On May 2 and 3, at the Prague 5G Security Conference, 32 Western nations passed a non-binding position document widely referred to as the Prague proposals. Their basic framework reflects core US concerns: due to global deployment of Chinese network technology, especially Huawei's 5G tech, a regulatory regime featuring coordinated positions as well as strict and clear legal criteria must be established, so as to prevent China from establishing technological dominance in Western countries. The document emphasizes that countries need to maintain the highest level of confidence in the reliability and safety of 5G networks, because such a structure will profoundly influence network security in Western nations.
The document didn't directly call out any specific country by name, but explicitly asks participating countries to conduct comprehensive scrutiny of suppliers' technological foundations and political connections when purchasing “third-party equipment", thus “politicizing” technological examinations. If countries make or revise domestic laws on investment review in accordance with the proposals, it will be very difficult for Huawei to qualify based solely on its technological advantages. Though Huawei is a private firm, and there is no evidence it has cooperated with Chinese military or diplomatic authorities, it confronts a red line: it is Chinese, and therefore pre-judged and assumed to be guilty. Such non-market-based, discriminative judgment and treatment is not only unfair to Huawei, but may also seriously harm free trade and cooperation in the global market, even harming the WTO regime. The Prague proposals—based on insufficient evidence, aiming at containment, and driven by the “clash of civilizations” narrative—have actually resulted in further retreat from globalization, and will have lasting impacts on global development of 5G networks, setting back the realization of Internet technology’s universal benefits.
This document is an important symbol of the China-US "trade war" becoming a "tech war." Recently the US has kept China on its toes with unprecedented strategic anxiety and resentment, constantly making threatening noises, and making every effort to press for collective actions by its allies. The US is keenly aware that the high tech sector constitutes the core of its global hegemony. Without absolute control over global network security, it will be impossible for the US to maintain maximum access to core information about its allies and developing nations outside its direct influence, which will in turn make it difficult for the US to exert precise control over political and cultural elites in those countries and take countermoves in their decision-making. If Huawei’s 5G systems take the place of US technologies, it may disrupt US surveillance over its alliance system, thus weakening its transnational regulatory sovereignty—which is the ultimate source of deep fear in the heart of America’s political elites.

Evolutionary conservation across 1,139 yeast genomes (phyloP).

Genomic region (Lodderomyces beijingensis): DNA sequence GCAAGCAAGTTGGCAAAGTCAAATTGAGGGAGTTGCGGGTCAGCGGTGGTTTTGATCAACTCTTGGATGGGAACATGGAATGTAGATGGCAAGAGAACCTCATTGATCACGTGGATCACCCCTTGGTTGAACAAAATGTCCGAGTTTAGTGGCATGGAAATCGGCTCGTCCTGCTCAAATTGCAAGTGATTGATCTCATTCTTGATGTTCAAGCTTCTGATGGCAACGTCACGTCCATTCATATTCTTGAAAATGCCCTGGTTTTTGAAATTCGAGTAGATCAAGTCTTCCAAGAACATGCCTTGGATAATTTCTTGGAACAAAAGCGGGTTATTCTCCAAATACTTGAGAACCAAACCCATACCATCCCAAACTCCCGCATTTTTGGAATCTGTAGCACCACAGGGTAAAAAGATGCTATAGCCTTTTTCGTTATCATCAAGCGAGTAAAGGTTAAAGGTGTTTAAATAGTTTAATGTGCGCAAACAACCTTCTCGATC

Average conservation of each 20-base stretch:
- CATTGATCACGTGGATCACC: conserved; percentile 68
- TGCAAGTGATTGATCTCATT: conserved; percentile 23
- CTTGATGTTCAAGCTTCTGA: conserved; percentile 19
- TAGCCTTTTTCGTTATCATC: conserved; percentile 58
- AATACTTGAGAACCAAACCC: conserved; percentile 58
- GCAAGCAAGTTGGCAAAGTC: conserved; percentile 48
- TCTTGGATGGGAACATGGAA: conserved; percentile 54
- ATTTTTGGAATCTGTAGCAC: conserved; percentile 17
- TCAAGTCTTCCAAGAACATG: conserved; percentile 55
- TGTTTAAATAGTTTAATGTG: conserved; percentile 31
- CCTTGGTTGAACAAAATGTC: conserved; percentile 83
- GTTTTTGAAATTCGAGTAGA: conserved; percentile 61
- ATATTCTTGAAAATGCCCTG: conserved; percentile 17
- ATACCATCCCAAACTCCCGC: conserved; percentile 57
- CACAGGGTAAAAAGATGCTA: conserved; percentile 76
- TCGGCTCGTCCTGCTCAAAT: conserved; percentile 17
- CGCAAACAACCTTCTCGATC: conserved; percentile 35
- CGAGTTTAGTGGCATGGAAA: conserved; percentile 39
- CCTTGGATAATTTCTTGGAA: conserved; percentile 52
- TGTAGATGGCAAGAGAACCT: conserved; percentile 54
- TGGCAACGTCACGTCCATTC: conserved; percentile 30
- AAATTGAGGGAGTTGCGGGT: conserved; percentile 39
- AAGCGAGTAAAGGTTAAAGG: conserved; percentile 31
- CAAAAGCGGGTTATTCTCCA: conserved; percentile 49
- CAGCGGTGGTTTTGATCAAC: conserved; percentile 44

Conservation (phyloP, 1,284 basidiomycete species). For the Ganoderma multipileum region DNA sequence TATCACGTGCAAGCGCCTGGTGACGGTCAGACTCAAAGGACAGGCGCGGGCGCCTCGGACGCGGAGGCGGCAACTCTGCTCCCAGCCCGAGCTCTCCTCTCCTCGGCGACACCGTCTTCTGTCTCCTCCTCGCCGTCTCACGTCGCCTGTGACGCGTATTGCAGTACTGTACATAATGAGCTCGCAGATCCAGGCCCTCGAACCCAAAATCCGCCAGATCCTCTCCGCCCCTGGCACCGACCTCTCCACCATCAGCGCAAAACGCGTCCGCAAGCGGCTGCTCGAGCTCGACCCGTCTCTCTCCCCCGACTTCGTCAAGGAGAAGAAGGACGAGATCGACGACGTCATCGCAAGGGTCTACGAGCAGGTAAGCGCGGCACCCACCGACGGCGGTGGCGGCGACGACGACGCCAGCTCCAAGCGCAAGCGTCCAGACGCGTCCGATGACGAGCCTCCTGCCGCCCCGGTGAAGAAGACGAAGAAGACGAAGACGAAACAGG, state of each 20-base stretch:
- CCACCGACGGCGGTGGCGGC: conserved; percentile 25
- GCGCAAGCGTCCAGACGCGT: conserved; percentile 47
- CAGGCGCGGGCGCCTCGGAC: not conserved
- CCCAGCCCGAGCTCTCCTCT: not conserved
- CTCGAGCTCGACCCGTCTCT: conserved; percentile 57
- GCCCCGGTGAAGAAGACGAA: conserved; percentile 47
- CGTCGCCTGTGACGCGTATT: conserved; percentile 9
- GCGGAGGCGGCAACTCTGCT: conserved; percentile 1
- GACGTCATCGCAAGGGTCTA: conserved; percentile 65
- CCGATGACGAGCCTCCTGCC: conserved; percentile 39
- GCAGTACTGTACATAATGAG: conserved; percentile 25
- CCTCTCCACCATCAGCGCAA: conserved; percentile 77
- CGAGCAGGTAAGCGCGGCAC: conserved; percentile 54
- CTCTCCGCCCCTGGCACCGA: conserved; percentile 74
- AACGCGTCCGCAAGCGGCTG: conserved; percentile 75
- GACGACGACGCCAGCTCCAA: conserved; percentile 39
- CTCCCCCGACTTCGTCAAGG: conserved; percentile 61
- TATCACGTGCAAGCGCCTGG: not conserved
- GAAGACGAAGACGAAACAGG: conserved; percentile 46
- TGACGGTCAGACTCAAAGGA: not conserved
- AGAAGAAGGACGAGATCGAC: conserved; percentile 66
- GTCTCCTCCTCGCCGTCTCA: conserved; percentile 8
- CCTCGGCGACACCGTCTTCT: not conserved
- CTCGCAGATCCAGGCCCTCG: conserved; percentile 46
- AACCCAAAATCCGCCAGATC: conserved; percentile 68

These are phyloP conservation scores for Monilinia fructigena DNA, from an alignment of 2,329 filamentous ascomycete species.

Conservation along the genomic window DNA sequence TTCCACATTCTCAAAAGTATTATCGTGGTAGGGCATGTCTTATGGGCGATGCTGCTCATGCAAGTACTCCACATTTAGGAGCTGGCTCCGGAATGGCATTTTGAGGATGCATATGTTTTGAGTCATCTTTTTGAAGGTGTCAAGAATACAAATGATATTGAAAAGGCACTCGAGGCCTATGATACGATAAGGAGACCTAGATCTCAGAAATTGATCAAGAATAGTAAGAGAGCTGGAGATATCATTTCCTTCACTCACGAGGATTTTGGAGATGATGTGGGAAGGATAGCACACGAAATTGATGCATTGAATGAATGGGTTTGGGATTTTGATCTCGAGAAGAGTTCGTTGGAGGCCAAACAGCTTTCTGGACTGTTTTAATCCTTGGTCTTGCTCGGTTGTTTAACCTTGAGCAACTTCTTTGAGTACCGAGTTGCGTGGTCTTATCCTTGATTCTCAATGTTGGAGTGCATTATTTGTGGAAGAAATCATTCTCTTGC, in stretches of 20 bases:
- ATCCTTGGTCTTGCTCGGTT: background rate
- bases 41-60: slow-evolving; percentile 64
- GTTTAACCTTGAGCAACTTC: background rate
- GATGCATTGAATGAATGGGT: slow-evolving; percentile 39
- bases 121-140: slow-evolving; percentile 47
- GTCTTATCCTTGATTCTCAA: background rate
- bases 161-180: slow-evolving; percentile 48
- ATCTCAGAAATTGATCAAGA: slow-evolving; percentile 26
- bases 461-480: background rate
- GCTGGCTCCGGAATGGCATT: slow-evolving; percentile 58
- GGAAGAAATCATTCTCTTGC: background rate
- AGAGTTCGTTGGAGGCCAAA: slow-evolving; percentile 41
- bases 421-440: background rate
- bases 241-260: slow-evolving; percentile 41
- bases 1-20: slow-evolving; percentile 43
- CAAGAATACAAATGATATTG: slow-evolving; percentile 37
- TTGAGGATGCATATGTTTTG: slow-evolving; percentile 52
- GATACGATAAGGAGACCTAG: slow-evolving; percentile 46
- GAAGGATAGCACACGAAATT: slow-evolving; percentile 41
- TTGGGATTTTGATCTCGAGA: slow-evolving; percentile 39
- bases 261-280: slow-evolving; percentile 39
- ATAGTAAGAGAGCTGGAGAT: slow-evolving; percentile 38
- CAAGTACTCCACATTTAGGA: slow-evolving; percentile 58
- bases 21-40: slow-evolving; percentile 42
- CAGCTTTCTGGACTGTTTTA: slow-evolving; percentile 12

Not all US allies are willingly accepting its "security lobbying." The US had anticipated reaching a legally-binding formal agreement at the Prague meeting, but failed mainly because participating countries had yet to build forceful domestic consensus on their respective 5G plans. Were they simply to give in to US strategic pressure, they might not only have faced frustration in domestic legislative proceedings, but even negatively affected 5G network building at home and their country's technological competitiveness in the long run.
The participating nations' worries are understandable: on the one hand is the systematic pressure from the US, which has even threatened to downgrade or stop intelligence sharing; on the other hand is Huawei's technological advantages, which are attractive both economically and technologically. The core concern of participating nations, the US excepted, is whether or not to team up with the US and give up the priority status for 5G development and competitive advantages. No country but the US has the comprehensive strategy and will to contain China. They are open to either Chinese or US solutions. Many participating countries are already cooperating with Huawei in implementing 5G, and can't completely terminate the process. The main victims of the “tech war” will be these countries and their people.
This raises a key point: global hegemony must be based on serving the global public good — if the US can't continue providing such service, its hegemony will lose legitimacy. This is a principle of basic justice and logic. US global hegemony is facing disintegration from two forms of internal pressure: first, the Trumpist "America First" movement has undermined the moral basis of US hegemony on both foundational and structural levels, prompting a retreat from serving the public good; second, a serious gap has emerged in the chain of US technological sovereignty, as it is no longer a leader in 5G technologies. When US hegemony is only composed of "power" based on military might, its hegemony must already be dissolving rapidly. The Prague proposals can't make up for America’s "hegemonic deficits" and the structural decline of its capacity for providing global services. China, for its part, needs to proceed from a position of justice, providing global services while making continuous, steady, down-to-earth efforts to perfect its technologies. China can use the Prague proposals as an opportunity for further optimizing its technological sovereignty, resolving the current crisis, and expanding its technological cooperation. For Chinese tech, prospects remain bright.